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Programming languages and environments change rapidly, and SO answers may quickly become obsolete and incorrect. Is there a clear policy on dealing with such answers by others, so that users landing on the page from a search engine aren't misled?

Prior reading:

The last bullet above suggests a policy that leads to stale, incorrect answers. I've been its victim[1], and got banned from editing because my edits to old answers radically changed them - which was exactly the point, as the answers had become incorrect.

But please, let's not discuss my specific case; rather, I'm interested in a policy for allowing contributors to edit obsolete answers left by other users, without being banned for changing the answer too much. On Quora, this wouldn't be a problem, as the edit suggestions are transmitted to the original answerer, who's usually happy to amend their answer. On SO, the edits are reviewed by users who, by policy, don't need to have specific niche knowledge of the topic the answer is in. This has resulted in the bans I mentioned above, and stale, incorrect answers, some with upvotes, left untouched.

To pre-empt some potential objections:

  • suggesting to comment instead of editing the answer only solves part of the issue. It's undeniable that many users will stop reading an answer after the first paragraph that gives them the wrong impression about the topic (e.g. "Does X run on platform Y -No, but ..."), and even more users will stop before reading the comments
  • tracking down the original user who answered is often impossible because SO has disabled messaging users
  • giving a new, correct, answer and hoping that it will bubble to the top, is... weak. I've been giving a lot of these "better answers after others gave less satisfactory ones", yet they haven't been voted to the top. I can dig up specific examples, but that's besides the point. Having correct information should not depend on whether the community gathers sufficient users to upvote the correct information above incorrect answers.
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Ideally version tags should handle this IMO, but they're heavily misused (not there when relevant, there when not particularly relevant). Two questions asking about two versions of a language with two answers seems perfectly to me –  Ben Brocka Oct 8 '12 at 15:02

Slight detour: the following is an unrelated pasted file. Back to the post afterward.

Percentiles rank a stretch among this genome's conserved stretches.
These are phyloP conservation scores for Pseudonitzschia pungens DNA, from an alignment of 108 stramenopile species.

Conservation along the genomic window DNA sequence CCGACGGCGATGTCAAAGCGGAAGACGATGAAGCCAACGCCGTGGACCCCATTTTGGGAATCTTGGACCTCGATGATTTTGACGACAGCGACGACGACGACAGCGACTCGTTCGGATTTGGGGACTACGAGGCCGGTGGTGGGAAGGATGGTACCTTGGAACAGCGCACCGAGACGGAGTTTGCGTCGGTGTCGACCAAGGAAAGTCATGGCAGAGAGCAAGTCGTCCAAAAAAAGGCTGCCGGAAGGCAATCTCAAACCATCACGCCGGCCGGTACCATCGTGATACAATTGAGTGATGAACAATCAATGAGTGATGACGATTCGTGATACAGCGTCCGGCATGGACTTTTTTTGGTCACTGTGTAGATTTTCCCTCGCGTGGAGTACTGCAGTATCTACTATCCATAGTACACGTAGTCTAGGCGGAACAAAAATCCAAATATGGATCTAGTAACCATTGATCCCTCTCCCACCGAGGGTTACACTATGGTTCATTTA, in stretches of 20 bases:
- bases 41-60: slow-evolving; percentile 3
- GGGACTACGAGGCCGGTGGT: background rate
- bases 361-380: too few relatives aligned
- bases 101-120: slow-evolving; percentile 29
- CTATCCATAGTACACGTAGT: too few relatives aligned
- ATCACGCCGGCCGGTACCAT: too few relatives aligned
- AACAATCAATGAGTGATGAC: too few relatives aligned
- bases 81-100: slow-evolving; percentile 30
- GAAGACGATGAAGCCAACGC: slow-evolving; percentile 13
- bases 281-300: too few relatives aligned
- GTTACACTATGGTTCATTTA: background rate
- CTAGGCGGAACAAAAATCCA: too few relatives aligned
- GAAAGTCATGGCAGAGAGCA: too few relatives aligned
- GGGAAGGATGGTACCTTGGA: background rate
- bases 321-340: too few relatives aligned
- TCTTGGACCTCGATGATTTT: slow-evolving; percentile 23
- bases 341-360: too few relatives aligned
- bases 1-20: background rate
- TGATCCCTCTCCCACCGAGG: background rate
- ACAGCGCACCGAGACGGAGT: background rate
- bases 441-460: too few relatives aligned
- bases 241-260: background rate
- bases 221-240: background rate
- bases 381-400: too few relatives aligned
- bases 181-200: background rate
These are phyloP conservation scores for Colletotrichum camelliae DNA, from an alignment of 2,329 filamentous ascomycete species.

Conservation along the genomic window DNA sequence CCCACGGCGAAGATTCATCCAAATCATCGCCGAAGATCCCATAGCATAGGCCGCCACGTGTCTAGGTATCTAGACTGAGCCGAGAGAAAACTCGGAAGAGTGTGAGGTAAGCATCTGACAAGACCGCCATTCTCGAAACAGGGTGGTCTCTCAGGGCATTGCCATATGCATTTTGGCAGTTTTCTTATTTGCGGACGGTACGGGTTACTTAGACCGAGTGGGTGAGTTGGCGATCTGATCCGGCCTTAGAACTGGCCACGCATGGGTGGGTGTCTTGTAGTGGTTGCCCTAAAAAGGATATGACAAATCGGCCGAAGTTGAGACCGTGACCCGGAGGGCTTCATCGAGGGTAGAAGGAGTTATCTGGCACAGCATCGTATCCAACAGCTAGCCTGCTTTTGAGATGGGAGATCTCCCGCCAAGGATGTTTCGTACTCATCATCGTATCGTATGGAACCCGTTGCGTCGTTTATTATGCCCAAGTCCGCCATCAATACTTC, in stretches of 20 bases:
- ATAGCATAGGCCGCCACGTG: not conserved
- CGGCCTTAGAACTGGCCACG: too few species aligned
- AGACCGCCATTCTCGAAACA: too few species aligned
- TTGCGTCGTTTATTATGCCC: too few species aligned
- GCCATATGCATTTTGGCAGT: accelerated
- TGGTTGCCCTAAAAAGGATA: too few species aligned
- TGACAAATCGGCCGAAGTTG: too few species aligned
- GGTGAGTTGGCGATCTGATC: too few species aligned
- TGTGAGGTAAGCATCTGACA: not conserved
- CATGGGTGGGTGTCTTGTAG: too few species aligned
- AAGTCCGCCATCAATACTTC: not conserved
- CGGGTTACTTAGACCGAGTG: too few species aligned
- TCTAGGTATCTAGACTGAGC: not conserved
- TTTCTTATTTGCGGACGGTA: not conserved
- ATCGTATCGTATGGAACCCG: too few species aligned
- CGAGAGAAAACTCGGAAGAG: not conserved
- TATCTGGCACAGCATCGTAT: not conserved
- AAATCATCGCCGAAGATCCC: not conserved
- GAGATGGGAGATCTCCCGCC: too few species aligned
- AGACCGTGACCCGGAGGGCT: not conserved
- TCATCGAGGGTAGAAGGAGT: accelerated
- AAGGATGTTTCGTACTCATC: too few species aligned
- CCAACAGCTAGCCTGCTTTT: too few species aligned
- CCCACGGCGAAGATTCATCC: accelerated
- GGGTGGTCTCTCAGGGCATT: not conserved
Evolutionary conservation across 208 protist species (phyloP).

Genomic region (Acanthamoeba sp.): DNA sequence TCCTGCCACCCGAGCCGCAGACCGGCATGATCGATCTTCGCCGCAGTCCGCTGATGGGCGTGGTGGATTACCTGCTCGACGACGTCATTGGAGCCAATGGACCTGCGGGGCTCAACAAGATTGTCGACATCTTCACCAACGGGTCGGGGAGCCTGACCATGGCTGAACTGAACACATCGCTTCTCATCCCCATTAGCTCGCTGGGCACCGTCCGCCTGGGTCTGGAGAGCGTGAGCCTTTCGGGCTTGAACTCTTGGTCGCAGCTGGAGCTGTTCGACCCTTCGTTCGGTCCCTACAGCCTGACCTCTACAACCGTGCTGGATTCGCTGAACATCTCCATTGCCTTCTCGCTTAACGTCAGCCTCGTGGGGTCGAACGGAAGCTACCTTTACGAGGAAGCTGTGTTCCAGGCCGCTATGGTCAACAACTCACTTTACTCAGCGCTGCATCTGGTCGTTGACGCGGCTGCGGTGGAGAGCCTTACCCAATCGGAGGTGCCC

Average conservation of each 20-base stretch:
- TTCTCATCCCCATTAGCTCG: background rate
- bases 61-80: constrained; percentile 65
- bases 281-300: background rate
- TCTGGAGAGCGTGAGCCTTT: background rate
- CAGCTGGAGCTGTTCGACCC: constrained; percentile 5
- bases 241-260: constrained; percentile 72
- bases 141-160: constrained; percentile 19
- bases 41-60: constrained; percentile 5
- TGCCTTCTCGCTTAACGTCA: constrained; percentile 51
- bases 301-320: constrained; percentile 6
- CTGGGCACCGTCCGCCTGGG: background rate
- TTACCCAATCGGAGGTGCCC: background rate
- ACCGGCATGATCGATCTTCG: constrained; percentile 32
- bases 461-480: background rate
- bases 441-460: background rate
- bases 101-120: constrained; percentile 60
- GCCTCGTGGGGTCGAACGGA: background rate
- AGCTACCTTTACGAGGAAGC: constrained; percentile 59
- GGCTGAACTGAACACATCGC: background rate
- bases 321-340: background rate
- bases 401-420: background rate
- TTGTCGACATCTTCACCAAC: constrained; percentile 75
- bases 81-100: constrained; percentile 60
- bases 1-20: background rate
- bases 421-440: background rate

2 Answers 2

Editing isn't (or shouldn't be) the prefered way of updating answers, when the update completely changes the answer. If you have a better answer to contribute to a question, then just post an answer. The community will review your answer, and if it's actually better it will soon enough float at or very near the top.

If the question is closed, and you can't post an answer, either try to improve it and get it re-opened (if you honestly feel it should be) or just let it go. A closed question is rarely seen as a source of useful information and it's on its way to deletion, if you absolutely must answer a closed & unfixable question then re-asking a better version of it and answering it would be better than trying to force radical changes to existing answers via edits.

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Why should a method of conveying information (comments vs. edits) prevail against conveying truth? Giving a new, correct, answer and hoping that it will bubble to the top, is... weak. Check my acceptance rate, 33%. It's that low precisely because I've been giving these sort of "better answers after others gave less satisfactory ones", yet they haven't been voted to the top. I can dig up specific examples, but that's besides the point. Having correct information should not depend on whether the community gathers sufficient users to upvote the correct information above incorrect answers. –  Dan Dascalescu Oct 8 '12 at 10:43
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@DanDascalescu What does your accept rate has to do with your answer? Your accept rate is the percentage of answers on your questions you've accepted. –  Yannis Oct 8 '12 at 10:44
    
@DanDascalescu Answers prevail over edits when it comes to conveying correct information, because answers are peer reviewed on technical accuracy and piggybacking your answer on someone else's is unacceptable. –  Yannis Oct 8 '12 at 10:49
    
Heh. I though "acceptance rate" meant how many of my answers were accepted as the best one. –  Dan Dascalescu Oct 13 '12 at 4:57

Totally rewriting an answer is not a good idea, for several reasons. One being that the text will be attributed to the wrong person, another that the votes on the answer doesn't reflect the quality of the new answer.

It would be much better to add a comment saying "This was valid for version X, please see my answer for versions Y+". Then you can write a totally new answer that we can all vote on. That way, the community votes will reflect your answer.

In addition, you don't have to go looking for the original poster, because he will be notified that there is a proposed edit to his answer. However, unless he happens to be online at the time, it is likely that other people will review your edit instead.

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This. Most answer votes are cast a long time after the answer was actually written, by users who found the answer genuinely useful. –  Emil Vikström Oct 9 '12 at 7:29
    
Also: editing the outdated answer to add version info is not bad in my opinion. Just add in a "In versions prior to 47.11 ..." to the beginning. –  Emil Vikström Oct 9 '12 at 7:31

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